Ewing had forged his imprint on the game with three straight monster slams before intermission, and then the great center began to tighten the defensive screws in the second half.

But 'Nova was ready for that, too. After McLain would beat Jackson's pressure over midcourt, the heady Gizmo would slow the game to a crawl, set up and command the team to work patiently. Let the Hoyas scratch and bray and intimidate. Animosity never killed no Cats. Pinckney, Harold Pressley, even Jensen, continued taking the ball straight down the pipe at Ewing. And at the other end 'Nova's mystifying matchup zone in all its alterations had Ewing positively locked in prison.

Unable to uncover their hole card buried in this stacked deck, the Hoyas had to deal from afar: 53 shots for the game compared to just 28 for Villanova. Georgetown connected on 54.7%, good enough to win oh, say, two-thirds of all the NCAA championship games ever played. But this wasn't a mere game to 'Nova, remember. This was a crusade.

Twice Villanova, always struggling, pushed its second-half lead, once to six points, at 38-32, then to five, at 53-48. On both occasions Georgetown, like an army defending its king, fought back. Moreover, when the Hoyas' David Win-gate (16 points) drilled a fairly outrageous banker from the wing with Pressley draped all over him, Georgetown, leading 54-53 with 4:50 left, looked to be the stronger side. After Ewing forced Pinckney to cough up the ball, making it three straight possessions on which 'Nova failed to score, Georgetown was ready to begin its dread spread offense and close out the game. But this time the Hoyas blinked. Bill Martin threw a fate-fully bad pass off the foot of Broadnax, and the ball went over to Villanova.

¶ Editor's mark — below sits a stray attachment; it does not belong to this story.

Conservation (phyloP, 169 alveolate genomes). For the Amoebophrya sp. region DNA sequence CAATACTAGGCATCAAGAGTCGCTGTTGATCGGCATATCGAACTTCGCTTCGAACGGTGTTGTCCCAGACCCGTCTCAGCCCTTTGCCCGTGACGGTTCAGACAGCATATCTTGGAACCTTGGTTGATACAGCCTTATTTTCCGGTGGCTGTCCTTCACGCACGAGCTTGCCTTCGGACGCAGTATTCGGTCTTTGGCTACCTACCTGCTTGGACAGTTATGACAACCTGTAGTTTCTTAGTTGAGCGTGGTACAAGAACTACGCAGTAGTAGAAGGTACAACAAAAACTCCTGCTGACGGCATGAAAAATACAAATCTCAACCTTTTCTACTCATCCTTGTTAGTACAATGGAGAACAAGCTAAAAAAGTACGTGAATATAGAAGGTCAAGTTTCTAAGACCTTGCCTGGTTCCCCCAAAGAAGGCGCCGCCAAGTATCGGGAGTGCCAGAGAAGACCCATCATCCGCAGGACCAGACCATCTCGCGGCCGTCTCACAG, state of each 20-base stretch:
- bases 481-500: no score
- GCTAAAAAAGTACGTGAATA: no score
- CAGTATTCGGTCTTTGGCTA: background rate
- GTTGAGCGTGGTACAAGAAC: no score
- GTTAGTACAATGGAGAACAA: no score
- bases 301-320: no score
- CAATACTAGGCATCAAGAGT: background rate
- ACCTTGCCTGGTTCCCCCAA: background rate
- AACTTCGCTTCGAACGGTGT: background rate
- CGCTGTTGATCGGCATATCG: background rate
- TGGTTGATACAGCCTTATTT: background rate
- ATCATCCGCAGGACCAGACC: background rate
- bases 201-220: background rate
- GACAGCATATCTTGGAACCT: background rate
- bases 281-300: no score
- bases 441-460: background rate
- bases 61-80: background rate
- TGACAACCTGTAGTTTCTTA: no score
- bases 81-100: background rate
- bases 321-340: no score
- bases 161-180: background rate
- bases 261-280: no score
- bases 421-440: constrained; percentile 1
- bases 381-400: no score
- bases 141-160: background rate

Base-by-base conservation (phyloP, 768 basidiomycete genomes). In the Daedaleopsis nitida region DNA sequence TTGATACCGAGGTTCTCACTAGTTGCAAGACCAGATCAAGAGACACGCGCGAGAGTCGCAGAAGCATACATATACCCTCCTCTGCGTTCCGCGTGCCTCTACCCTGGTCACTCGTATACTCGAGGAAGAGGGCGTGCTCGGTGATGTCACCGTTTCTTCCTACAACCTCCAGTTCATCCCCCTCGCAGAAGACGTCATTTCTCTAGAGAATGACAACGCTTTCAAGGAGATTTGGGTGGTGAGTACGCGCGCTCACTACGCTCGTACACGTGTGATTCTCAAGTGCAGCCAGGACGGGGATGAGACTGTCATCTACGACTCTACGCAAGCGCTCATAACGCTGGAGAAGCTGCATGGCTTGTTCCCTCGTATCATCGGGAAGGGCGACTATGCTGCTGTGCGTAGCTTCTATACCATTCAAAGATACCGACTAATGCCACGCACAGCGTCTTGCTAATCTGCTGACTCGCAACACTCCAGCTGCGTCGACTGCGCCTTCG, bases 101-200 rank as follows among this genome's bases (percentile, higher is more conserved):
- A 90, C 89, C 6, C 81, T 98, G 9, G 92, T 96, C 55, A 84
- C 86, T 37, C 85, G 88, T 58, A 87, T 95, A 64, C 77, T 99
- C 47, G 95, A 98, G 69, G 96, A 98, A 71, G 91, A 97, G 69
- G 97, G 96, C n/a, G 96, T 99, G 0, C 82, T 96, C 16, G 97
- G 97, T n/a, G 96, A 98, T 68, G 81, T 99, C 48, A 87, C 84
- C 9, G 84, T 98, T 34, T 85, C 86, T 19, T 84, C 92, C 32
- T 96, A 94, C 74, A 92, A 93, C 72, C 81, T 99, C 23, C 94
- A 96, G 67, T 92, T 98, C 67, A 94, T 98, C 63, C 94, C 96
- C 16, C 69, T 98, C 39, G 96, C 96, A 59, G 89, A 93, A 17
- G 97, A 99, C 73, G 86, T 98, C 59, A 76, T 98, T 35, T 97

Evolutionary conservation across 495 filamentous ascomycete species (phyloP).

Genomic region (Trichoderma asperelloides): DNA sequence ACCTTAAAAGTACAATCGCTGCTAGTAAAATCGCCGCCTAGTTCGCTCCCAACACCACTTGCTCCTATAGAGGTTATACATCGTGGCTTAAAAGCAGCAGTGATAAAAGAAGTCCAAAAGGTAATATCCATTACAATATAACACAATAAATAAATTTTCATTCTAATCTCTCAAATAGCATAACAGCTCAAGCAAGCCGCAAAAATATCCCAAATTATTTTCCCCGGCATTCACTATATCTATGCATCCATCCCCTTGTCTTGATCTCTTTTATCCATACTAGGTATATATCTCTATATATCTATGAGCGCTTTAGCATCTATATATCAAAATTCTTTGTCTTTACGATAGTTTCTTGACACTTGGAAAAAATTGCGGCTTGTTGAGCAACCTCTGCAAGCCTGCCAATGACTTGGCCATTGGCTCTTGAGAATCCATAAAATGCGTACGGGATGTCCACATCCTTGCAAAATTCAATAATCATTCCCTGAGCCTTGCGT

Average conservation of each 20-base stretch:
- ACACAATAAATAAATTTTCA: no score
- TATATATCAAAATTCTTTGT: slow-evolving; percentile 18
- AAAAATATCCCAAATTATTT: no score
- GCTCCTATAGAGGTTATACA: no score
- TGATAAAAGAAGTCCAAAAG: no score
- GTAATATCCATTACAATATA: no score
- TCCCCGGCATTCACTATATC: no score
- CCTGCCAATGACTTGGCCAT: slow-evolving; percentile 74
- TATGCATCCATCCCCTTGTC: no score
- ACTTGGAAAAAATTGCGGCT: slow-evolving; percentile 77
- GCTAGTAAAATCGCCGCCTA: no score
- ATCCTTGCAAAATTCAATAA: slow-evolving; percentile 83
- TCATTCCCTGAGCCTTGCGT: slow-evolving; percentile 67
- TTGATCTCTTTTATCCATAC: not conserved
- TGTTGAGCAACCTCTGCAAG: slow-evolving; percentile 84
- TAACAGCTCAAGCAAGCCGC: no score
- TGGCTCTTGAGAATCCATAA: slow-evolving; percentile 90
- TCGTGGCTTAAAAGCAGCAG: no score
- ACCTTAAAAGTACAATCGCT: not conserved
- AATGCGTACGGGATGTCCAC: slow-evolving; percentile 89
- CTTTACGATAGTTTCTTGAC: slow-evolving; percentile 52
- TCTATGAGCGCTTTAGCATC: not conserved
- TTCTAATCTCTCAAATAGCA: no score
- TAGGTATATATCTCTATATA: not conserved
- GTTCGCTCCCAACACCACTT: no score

Massimino abruptly called time out. "Settle down," he told his players. "Run a play. Look. This [Georgetown] is a great team. They were going to make a run all along. But we're going to win this game."

And so here they came again. Jensen set up on the right side. When the now tentative Hoyas chased McLain left, Gizmo reversed the ball to McClain who got it to Jensen. And there it was at 2:36, the opening. Zing—bull's-eye, 55-54 Cats. Villanova would finish with 22 field goals (of 28) and 22 free throws (of 27). Twenty-two-skidoo.

Two minutes, 11 seconds showed on the clock when Jensen rubbed Pinckney's head for luck. Then Eddie E-Z'd in the first pair of 11 Villanova free throws down the stretch. When Pressley went to the line with 10 seconds to go, Jensen ran over to the sideline and gleefully kissed the bald pate of septuagenarian trainer Jake Nevin, there in his wheelchair alongside the Wildcat bench.

"This one's for you, Jake," he shouted. And for Villanova, the revered basketball name from the Main-Line. A national championship for some special faces. And a place in the heart.

HOLE YARDS PAR R1 R2 R3 R4
OUT
HOLE YARDS PAR R1 R2 R3 R4
IN
Eagle (-2)
Birdie (-1)
Bogey (+1)
Double Bogey (+2)